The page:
Wilderness Inquiry on the Missouri River

Wilderness Inquiry on the Missouri River

How can we go into wilderness when we’ve never before sat in a canoe?

Canoeing on the Missouri River?  With him over 70 years and me unable to get up from ground level without help? Yes—with Wilderness Inquiry.

I once rowed a small skiff in a calm, protected bay off the Massachusetts coast. Skus and his brothers had, using a purchased kit, built a motorboat to use on Lake Chelan in Washington.  I could learn how to use a paddle, but how efficiently or effectively?

If I remember right, I discovered “Wilderness Inquiry” under accessible outdoor travel in Quest, the Muscular Dystrophy Association magazine,  Wilderness Inquiry mixes abled and disabled persons of any age (Skus, you would be cooperataing, not competing, with athletic college students!.  If they can include wheelchairs on a canoe trip, then my cane and needing help to get in and out of a canoe won’t embarrass me.) 

I requested a Wilderness Inquiry catalog and detailed information.  Only the shorter, closer trips were within our budget. The prospect of a few days on the Lewis and Clark expedition route of 1803 to 1806 delighted us.  We signed up for the Wilderness Inquiry Missouri River Canoe trip 200 years after that historic expedition.  We had driven on marked parts of that route in Montana, along the Clearwater river in Idaho, and often along the Columbia River, both Washington and Oregon sides. 

I enjoyed hiking, but at my speed, and not too steep.  Skus, who joined the Seattle Mountaineers before he met me, adapted his walking speed to match mine.  We held hands both to prevent him from getting ahead of me and because it felt good. We ultimately held hands either literally or figuratively for 60 years. The only skiing Skus did after we married was around our orchard in a heavy snow year when the snowpack raised him so he could prune the trees without a ladder; that ruined his skis, and, besides, we had no time for vacations in those years.. 

We check out Wilderness Inquiry

Paddle the upper Missouri River and experience Montana’s ‘Big Sky’ country much as Lewis and Clark did 200 years ago. Start at Coal Banks Landing and float beneath beautiful sandstone cliffs and white stone spires that the explorers compared to Europe’s finest cathedrals. Canoe past the Eye of the Needle, LaBarge Rock, Citadel Rock and Hole in the Wall––all spectacular landforms that grace this section of the river. Set up camp under cottonwood trees at Slaughter River, a Lewis and Clark site, and read from their journals… End the adventure at Judith Landing, a historic area for the Blackfoot tribe, fur traders, and steam boaters.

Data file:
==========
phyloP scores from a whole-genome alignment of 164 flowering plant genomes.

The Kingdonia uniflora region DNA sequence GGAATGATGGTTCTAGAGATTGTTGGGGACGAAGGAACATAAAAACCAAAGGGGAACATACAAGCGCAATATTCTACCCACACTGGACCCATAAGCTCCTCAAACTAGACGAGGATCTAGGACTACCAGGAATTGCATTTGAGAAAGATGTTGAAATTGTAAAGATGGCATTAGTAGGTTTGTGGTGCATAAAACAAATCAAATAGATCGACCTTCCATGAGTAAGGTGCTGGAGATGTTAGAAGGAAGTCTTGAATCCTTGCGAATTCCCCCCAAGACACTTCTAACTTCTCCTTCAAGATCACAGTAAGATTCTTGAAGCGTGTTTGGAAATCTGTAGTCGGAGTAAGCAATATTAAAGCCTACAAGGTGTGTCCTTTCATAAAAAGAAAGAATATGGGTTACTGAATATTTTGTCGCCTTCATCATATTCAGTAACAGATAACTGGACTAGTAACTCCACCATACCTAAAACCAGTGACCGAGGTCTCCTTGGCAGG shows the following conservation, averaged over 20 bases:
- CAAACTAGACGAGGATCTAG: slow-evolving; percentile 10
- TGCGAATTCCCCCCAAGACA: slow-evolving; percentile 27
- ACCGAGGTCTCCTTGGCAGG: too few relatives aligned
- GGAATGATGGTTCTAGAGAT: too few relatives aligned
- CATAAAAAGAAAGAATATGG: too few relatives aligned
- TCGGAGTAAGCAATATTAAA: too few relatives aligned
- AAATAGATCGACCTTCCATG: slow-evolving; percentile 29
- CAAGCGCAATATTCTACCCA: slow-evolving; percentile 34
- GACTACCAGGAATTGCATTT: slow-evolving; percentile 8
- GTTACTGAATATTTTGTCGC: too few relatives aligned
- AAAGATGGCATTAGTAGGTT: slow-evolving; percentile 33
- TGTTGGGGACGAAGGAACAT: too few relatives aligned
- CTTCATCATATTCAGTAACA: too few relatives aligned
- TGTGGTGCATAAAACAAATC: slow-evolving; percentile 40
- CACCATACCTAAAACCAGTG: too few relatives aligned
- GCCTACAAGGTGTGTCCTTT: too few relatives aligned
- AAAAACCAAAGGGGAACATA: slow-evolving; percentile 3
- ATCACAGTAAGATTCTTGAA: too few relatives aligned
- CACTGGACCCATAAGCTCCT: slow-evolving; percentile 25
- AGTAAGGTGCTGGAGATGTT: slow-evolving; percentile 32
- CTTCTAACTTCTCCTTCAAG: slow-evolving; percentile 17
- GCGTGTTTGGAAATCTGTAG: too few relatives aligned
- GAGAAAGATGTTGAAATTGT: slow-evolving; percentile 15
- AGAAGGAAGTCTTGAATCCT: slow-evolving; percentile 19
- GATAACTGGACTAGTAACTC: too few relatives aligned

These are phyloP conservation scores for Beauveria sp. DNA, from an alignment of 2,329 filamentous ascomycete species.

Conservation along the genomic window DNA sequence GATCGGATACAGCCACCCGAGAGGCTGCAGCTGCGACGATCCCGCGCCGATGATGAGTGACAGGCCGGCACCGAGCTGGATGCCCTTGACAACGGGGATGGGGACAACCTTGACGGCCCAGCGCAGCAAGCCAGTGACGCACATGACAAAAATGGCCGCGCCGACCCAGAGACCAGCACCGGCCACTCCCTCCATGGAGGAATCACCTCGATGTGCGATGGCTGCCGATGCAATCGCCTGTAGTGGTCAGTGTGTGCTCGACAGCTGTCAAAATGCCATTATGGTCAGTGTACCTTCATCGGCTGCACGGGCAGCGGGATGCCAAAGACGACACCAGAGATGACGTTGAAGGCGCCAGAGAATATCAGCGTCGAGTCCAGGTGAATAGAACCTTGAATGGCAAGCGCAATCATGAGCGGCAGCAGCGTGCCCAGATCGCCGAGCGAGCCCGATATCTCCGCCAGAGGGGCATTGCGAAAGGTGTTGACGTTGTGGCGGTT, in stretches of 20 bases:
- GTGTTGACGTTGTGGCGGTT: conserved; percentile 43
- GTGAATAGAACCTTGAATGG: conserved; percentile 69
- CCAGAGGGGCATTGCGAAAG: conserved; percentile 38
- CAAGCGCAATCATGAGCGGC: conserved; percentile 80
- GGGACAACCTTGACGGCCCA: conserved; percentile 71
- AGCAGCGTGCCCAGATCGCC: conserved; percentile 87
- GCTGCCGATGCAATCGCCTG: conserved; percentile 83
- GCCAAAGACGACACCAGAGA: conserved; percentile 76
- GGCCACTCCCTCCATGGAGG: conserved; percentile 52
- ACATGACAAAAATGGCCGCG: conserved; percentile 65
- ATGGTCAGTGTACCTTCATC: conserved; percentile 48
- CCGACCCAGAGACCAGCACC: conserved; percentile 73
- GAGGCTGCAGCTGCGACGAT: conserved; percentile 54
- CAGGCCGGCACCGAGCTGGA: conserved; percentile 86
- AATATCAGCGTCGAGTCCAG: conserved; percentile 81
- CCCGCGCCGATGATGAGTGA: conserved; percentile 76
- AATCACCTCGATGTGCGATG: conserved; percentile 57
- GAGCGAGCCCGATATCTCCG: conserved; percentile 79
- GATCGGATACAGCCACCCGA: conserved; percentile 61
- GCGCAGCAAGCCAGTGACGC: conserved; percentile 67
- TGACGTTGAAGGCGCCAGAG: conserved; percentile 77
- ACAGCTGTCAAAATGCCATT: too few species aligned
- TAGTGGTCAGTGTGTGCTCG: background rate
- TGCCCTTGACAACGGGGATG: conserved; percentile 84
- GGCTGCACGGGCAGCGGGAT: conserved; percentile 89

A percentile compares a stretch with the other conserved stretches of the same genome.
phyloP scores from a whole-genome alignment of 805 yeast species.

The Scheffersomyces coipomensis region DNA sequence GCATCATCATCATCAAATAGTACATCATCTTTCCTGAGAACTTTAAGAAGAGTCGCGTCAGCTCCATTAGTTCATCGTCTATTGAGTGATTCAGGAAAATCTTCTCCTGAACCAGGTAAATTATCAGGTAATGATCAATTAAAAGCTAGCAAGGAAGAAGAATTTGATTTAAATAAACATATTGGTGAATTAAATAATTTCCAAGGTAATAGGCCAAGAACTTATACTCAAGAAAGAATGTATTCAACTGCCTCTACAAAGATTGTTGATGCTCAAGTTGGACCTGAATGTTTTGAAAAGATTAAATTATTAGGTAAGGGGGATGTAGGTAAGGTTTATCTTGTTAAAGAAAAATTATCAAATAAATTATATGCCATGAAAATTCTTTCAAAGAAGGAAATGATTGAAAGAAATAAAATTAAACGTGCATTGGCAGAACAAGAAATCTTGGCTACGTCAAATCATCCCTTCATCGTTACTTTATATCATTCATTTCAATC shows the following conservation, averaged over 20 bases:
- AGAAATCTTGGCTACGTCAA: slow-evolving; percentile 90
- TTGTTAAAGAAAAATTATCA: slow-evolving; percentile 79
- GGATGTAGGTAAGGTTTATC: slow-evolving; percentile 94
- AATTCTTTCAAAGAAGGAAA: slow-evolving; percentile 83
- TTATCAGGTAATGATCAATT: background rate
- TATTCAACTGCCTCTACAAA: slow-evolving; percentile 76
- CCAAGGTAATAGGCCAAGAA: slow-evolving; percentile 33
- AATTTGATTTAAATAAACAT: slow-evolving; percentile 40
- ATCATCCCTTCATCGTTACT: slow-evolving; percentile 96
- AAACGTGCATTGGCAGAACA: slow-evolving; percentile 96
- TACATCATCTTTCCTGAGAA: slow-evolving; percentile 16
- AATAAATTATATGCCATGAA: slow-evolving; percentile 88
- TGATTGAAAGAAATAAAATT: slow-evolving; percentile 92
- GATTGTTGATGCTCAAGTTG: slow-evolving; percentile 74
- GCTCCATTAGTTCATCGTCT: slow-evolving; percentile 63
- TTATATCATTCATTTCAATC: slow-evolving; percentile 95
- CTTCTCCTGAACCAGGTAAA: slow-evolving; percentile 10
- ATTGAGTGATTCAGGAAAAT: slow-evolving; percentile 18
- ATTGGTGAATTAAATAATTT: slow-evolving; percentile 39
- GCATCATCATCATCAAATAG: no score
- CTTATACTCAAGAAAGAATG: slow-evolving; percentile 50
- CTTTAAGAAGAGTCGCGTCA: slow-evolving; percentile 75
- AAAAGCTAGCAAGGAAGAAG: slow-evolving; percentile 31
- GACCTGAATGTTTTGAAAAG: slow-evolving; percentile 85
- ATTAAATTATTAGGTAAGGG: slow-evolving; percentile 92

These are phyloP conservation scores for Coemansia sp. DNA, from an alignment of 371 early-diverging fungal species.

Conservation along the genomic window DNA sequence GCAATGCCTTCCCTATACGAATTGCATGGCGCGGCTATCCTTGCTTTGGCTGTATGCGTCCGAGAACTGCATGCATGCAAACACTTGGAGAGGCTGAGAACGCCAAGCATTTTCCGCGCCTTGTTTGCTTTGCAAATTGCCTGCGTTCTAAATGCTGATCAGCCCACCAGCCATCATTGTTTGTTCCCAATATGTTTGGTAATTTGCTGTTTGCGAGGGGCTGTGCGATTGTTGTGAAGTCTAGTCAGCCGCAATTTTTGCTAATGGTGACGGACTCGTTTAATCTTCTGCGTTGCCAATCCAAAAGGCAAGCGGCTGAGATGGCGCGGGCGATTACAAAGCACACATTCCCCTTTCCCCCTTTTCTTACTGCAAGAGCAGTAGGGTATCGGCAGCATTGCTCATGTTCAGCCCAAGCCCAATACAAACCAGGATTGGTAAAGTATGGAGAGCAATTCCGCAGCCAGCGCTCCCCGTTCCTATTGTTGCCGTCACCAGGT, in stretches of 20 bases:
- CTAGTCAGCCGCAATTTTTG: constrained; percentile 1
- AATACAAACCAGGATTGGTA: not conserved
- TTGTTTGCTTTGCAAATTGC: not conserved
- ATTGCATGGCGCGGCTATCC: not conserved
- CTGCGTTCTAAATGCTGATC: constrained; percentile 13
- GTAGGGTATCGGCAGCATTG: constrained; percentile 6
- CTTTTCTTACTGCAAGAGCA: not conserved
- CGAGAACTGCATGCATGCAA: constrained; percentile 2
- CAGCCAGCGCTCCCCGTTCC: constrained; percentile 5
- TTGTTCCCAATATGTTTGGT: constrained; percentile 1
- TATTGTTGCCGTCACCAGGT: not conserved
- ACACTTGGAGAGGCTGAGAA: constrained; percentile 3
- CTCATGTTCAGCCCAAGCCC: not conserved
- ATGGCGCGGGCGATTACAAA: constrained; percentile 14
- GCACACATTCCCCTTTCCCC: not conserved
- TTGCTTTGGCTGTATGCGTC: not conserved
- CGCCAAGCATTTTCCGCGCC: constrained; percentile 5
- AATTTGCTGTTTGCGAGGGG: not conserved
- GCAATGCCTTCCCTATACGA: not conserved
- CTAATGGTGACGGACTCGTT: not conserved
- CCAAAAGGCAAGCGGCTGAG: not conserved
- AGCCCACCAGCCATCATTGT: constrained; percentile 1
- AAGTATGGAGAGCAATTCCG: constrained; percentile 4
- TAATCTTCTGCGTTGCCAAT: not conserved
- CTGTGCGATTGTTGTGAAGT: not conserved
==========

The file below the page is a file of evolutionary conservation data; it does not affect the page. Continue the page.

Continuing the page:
Wilderness Inquiry

.I note one discrepancy in the description; when we camped by a grove of cottonwoods, it was recommended that we not camp “under the cottonwood trees.”  They are brittle, and if the wind comes up a branch might land on one’s tent.  I don’t remember the Lewis and Clark expedition reporting branches falling on their tents, but I’ve only read selections from their journals.  Their duty was to record details, which they did consistently; the quality of the wood may be noted somewhere.

Canoe travel begins at Coal Banks Landing near Lewiston, Montana.

Our group met in Lewiston. [Recent information descrubes meeting in Billings.] Their bus transported us to Coal Banks Landing.  First we learned to put on and admust our life jackets.  (That’s Skus in the foreground)
Note the blue carry sack in front of our tent; Wilderness Inquiry supplies one tent and one sack for each two people.  Single travelers are paired up.  When the sacks are properly loaded, the ends folded and fastened, they are waterproof. 

I was able to help Skus set up.  He had no difficulty following the directions because he visualizes verbal instructions; I do better reading printed steps and following them one by one.  He remembers facts like the population of a town or the date of an exploration by listening, or by looking it up once.  I need to read the words and write them down.  Our differences taught me about variations in learning styles.  The young man in our group with Down’s syndrome needed encouragement and repeated demonstrations, but he and his tent mate, like the other partners, mastered the procedure.

Wilderness Inquiry: Access, Inclusion, Opportunity

”It’s all about access, inclusion, and opportunity. We believe exploration of the natural world is a birthright we all share, and we act on that belief. We operate in a manner that facilitates full participation by everyone, including people who come from different physical, cultural, or socioeconomic places. We believe in the power of community. Let’s get to the other side of the woods together.” 

Wilderness Inquiry
Across the wide Missouri; these canoes are not Wilderness Inquiry, but some other group.

Adapting for Covid

The normal routes for Wilderness Inquiry include both national and international areas.  This year, because of Covid, those are canceled, and the 2020 season is almost over.  They did set up small-group adventures of 3 to 6 closely associated persons for shorter trips with extra health precautions, and they have partnered with other organizations for community-focused virtual events.

COMING NEXT: Family Excursions with Wilderness Enquiry

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